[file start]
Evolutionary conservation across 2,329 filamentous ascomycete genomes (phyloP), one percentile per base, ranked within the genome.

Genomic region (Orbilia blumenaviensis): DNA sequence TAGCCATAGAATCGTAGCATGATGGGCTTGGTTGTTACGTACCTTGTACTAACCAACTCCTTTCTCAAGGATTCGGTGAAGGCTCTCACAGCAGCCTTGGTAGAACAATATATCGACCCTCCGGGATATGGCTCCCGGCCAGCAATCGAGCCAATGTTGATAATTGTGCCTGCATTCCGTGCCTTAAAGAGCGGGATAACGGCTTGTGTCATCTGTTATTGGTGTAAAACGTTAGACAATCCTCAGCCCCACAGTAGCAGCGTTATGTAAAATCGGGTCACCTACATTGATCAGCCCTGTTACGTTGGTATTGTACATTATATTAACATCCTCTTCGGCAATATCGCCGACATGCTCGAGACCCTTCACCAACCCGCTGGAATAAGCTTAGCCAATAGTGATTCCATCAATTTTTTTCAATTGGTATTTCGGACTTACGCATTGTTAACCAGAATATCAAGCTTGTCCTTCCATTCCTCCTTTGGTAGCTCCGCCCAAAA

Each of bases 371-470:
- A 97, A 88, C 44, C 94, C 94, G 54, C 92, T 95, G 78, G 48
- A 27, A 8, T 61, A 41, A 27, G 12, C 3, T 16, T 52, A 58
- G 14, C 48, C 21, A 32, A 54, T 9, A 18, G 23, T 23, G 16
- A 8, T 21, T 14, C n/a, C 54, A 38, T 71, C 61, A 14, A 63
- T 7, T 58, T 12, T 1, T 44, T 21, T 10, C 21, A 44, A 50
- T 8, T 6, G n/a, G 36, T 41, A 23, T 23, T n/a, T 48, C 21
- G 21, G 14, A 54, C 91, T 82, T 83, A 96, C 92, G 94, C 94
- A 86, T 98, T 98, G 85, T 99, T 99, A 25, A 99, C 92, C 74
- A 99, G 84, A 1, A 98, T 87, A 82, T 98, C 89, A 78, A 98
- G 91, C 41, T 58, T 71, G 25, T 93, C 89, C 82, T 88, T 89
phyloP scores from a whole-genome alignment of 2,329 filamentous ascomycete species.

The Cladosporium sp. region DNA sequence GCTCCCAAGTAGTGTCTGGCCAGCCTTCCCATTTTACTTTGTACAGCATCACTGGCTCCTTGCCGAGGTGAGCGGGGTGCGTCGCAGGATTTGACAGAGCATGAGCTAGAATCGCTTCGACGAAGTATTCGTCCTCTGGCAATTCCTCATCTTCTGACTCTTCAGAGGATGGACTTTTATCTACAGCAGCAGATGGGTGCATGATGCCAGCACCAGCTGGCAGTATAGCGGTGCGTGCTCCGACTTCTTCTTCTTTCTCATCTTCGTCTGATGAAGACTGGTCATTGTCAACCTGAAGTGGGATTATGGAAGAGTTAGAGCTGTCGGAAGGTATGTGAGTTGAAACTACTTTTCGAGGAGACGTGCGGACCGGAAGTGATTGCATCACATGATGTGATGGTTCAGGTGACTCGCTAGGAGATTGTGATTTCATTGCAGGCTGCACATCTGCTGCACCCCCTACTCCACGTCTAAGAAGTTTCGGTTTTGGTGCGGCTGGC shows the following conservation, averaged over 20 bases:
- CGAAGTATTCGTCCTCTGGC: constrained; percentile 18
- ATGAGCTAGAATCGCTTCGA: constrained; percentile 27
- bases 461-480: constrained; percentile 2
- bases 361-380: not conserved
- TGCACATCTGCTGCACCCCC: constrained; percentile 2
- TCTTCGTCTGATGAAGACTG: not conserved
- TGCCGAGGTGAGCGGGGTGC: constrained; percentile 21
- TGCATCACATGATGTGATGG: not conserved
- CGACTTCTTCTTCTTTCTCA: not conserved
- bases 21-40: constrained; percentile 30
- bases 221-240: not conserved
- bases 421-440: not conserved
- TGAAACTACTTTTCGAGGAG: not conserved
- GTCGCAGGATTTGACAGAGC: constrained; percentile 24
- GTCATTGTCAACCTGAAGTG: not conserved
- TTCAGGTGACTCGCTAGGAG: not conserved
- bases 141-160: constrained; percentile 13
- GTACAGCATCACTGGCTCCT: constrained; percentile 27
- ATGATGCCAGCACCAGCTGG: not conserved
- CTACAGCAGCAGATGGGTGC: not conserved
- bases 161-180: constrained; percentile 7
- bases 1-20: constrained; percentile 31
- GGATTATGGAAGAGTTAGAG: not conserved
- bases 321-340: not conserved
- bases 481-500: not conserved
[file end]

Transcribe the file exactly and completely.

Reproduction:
Evolutionary conservation across 2,329 filamentous ascomycete genomes (phyloP), one percentile per base, ranked within the genome.

Genomic region (Orbilia blumenaviensis): DNA sequence TAGCCATAGAATCGTAGCATGATGGGCTTGGTTGTTACGTACCTTGTACTAACCAACTCCTTTCTCAAGGATTCGGTGAAGGCTCTCACAGCAGCCTTGGTAGAACAATATATCGACCCTCCGGGATATGGCTCCCGGCCAGCAATCGAGCCAATGTTGATAATTGTGCCTGCATTCCGTGCCTTAAAGAGCGGGATAACGGCTTGTGTCATCTGTTATTGGTGTAAAACGTTAGACAATCCTCAGCCCCACAGTAGCAGCGTTATGTAAAATCGGGTCACCTACATTGATCAGCCCTGTTACGTTGGTATTGTACATTATATTAACATCCTCTTCGGCAATATCGCCGACATGCTCGAGACCCTTCACCAACCCGCTGGAATAAGCTTAGCCAATAGTGATTCCATCAATTTTTTTCAATTGGTATTTCGGACTTACGCATTGTTAACCAGAATATCAAGCTTGTCCTTCCATTCCTCCTTTGGTAGCTCCGCCCAAAA

Each of bases 371-470:
- A 97, A 88, C 44, C 94, C 94, G 54, C 92, T 95, G 78, G 48
- A 27, A 8, T 61, A 41, A 27, G 12, C 3, T 16, T 52, A 58
- G 14, C 48, C 21, A 32, A 54, T 9, A 18, G 23, T 23, G 16
- A 8, T 21, T 14, C n/a, C 54, A 38, T 71, C 61, A 14, A 63
- T 7, T 58, T 12, T 1, T 44, T 21, T 10, C 21, A 44, A 50
- T 8, T 6, G n/a, G 36, T 41, A 23, T 23, T n/a, T 48, C 21
- G 21, G 14, A 54, C 91, T 82, T 83, A 96, C 92, G 94, C 94
- A 86, T 98, T 98, G 85, T 99, T 99, A 25, A 99, C 92, C 74
- A 99, G 84, A 1, A 98, T 87, A 82, T 98, C 89, A 78, A 98
- G 91, C 41, T 58, T 71, G 25, T 93, C 89, C 82, T 88, T 89
phyloP scores from a whole-genome alignment of 2,329 filamentous ascomycete species.

The Cladosporium sp. region DNA sequence GCTCCCAAGTAGTGTCTGGCCAGCCTTCCCATTTTACTTTGTACAGCATCACTGGCTCCTTGCCGAGGTGAGCGGGGTGCGTCGCAGGATTTGACAGAGCATGAGCTAGAATCGCTTCGACGAAGTATTCGTCCTCTGGCAATTCCTCATCTTCTGACTCTTCAGAGGATGGACTTTTATCTACAGCAGCAGATGGGTGCATGATGCCAGCACCAGCTGGCAGTATAGCGGTGCGTGCTCCGACTTCTTCTTCTTTCTCATCTTCGTCTGATGAAGACTGGTCATTGTCAACCTGAAGTGGGATTATGGAAGAGTTAGAGCTGTCGGAAGGTATGTGAGTTGAAACTACTTTTCGAGGAGACGTGCGGACCGGAAGTGATTGCATCACATGATGTGATGGTTCAGGTGACTCGCTAGGAGATTGTGATTTCATTGCAGGCTGCACATCTGCTGCACCCCCTACTCCACGTCTAAGAAGTTTCGGTTTTGGTGCGGCTGGC shows the following conservation, averaged over 20 bases:
- CGAAGTATTCGTCCTCTGGC: constrained; percentile 18
- ATGAGCTAGAATCGCTTCGA: constrained; percentile 27
- bases 461-480: constrained; percentile 2
- bases 361-380: not conserved
- TGCACATCTGCTGCACCCCC: constrained; percentile 2
- TCTTCGTCTGATGAAGACTG: not conserved
- TGCCGAGGTGAGCGGGGTGC: constrained; percentile 21
- TGCATCACATGATGTGATGG: not conserved
- CGACTTCTTCTTCTTTCTCA: not conserved
- bases 21-40: constrained; percentile 30
- bases 221-240: not conserved
- bases 421-440: not conserved
- TGAAACTACTTTTCGAGGAG: not conserved
- GTCGCAGGATTTGACAGAGC: constrained; percentile 24
- GTCATTGTCAACCTGAAGTG: not conserved
- TTCAGGTGACTCGCTAGGAG: not conserved
- bases 141-160: constrained; percentile 13
- GTACAGCATCACTGGCTCCT: constrained; percentile 27
- ATGATGCCAGCACCAGCTGG: not conserved
- CTACAGCAGCAGATGGGTGC: not conserved
- bases 161-180: constrained; percentile 7
- bases 1-20: constrained; percentile 31
- GGATTATGGAAGAGTTAGAG: not conserved
- bases 321-340: not conserved
- bases 481-500: not conserved